The most challenging aspect of agri-tech ventures will be understanding the vagaries of monsoon. Skymet Weather Services, India’s first private weather forecaster, understands how testing that can be. It has 7,500 sensors and 100 crop cameras across the country collecting data, which is used to create actionable information.
“Technology can help agriculture by minimising weather risks, pest risks and input risks,” says Jatin Singh, CEO of Skymet. Sensors and cameras can keep tabs on pheromone traps and relay relevant information to farmers. Noida-based AgSmartic Technologies uses autonomous systems to provide early pest detection warning. Abhishek Sinha, CEO & cofounder, says the company has deployed sensors on 570 acres of farms at three locations in Punjab.
Apart from acting as a pest monitoring system, these also collect soil temperature and moisture levels. This information can show stress in water demand, which can trigger autonomous irrigation. Jagdish Mitra, chief strategy officer of Tech Mahindra, says, “Cre-ation of an agri stack which will connect all stakeholders across the ecosystem is the next logical step.” As companies harness technology to do more with less, some startups are offering a way to grow vegetables without soil.
Chennai-based Aqua Farms, for one, hydroponic home kits that are plug-and-play solutions to grow leafy greens. The kit comprises a nutrient filling technology and costs Rs 6,000-45,000 for output of 2-20 per month. Since starting the sales in January 2019, the company has sold 1,000 kits across India. This trend could pick up as cities are built and people opt for home-vegetables. The technique could find more land-scarce urban hubs.
Hyderabad-based UrbanKisaan uses hydroponics to grow vegetables at a commercial scale. Started in 2017, UrbanKisaan grows 70 varieties of crops, including tomatoes, potatoes and onions, in indoor farms that are no more than 2,500 sq feet. “We grow 30x more vegetables than what can be done in soil farming, using 95% less water. 2,000 sq feet equals 2 acres of farm output,” says Vihari Kanukolla, CEO & cofounder, UrbanKisaan, which sells its produce online. As indoor farming tries to mimic the outdoor environment, the reliance on tech gets higher. Sensors continuously monitor temperature, moisture and humidity, among others.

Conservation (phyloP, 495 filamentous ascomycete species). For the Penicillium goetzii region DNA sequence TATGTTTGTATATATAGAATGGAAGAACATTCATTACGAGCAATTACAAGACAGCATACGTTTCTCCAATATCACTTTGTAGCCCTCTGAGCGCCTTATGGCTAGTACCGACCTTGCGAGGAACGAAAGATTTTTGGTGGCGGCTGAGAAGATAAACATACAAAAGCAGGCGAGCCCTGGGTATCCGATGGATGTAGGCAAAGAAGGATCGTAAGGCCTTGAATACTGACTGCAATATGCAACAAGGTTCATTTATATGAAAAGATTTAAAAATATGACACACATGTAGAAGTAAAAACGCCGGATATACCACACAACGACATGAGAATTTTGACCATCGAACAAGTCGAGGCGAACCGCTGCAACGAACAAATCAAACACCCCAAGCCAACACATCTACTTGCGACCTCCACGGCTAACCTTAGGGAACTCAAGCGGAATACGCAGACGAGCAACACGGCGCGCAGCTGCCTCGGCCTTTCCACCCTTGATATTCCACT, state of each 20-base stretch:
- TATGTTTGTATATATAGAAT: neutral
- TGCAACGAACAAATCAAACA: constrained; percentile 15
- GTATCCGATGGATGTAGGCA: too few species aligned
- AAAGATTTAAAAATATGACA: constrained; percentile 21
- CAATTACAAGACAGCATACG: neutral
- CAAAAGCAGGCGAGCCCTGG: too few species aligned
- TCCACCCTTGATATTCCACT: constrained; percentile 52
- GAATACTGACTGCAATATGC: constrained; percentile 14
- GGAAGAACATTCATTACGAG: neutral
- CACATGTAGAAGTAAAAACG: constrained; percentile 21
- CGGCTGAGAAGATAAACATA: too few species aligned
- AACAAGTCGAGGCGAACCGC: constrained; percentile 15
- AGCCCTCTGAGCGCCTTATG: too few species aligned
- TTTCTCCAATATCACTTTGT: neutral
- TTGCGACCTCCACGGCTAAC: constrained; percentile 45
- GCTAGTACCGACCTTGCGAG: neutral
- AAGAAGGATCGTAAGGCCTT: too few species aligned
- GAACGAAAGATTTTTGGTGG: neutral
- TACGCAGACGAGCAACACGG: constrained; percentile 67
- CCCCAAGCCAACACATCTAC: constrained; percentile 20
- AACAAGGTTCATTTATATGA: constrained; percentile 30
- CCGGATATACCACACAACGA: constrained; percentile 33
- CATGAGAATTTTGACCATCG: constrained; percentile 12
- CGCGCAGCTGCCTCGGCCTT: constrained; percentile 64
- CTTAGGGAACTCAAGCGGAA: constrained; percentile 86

Tech is especially useful in these closed and confined settings. Another system being deployed is aquaponics, which uses nutrientrich water from fish tanks to feed vegetables before circulating the water back into the fish tanks. Here, again, technology has made the technique sustainable. If the Ph levels in water is high, plants will die. If it falls, fish will perish. So there is heavy dependence on sensors and IoT to maintain the right balance in the ecosystem.
Anubhav Das, 46, became so fascinated by this system that he decided to plunge into it, despite having worked as a photographer and brand strategist for almost two decades.
After learning aquaponics system design at the Aquaponics Institute of Australia in Melbourne, he set up Red Otter Farms on an acre close to Nanital in Uttarakhand. “There is consistency in quality of the output, soil contaminants are removed and there are no impurities.” He grows lettuce, kale, rocket leaves, swiss chard, arugula and other leafy greens and sells them directly to at least 100 subscribers in the Delhi-NCR region. Despite agri-tech having many benefits, issues like erratic network and high costs could slow the rate of adoption.
Besides farmers have to see savings and growth in their incomes before they decide to go all in — which would be easier said than done in a country where they still face economic hardship regularly.
But if a concerted push from the government and the companies succeeds in ensuring a wider adoption of agri-tech, farms in India can become more profitable in three to five years. Even if monsoon threatens to hurt farmers, data from clouds could save them.
Tech will bring revolution only when farmers see profits: Ashok Gulati
Agricultural economist Ashok Gulati says 90% of technology is tackling production issues when the focus should be on creating markets. Edited excerpts:
There are over 400 startups that bring technology to farms. What difference will they make?
There are 146 million farms. How many have adopted technology? These are interesting showpieces. Unless there is money for farmers, these technologies will not scale up. These are experiments. Out of 100 startups, not even 10 scale up. Technologies bring revolution only when there is profit for farmers.
But tech will help increase yield, reduce wastage.
Who will bear the cost of digital technologies, including AI, IoT and ML, is the issue. The government can’t give subsidy for everything.
Is there a market for premium produce like good-quality potatoes, tomatoes, onion, etc?
The question is, is the customer ready to pay for it? The whole process has to start at the farmers’ level. Aggregation has to be done: let 50 farmers come together, let them wash, dry, put barcodes on produce to identify which place it has come from for traceability. Then it should be graded in terms of quality — A, B, C. Are we getting that type of thing?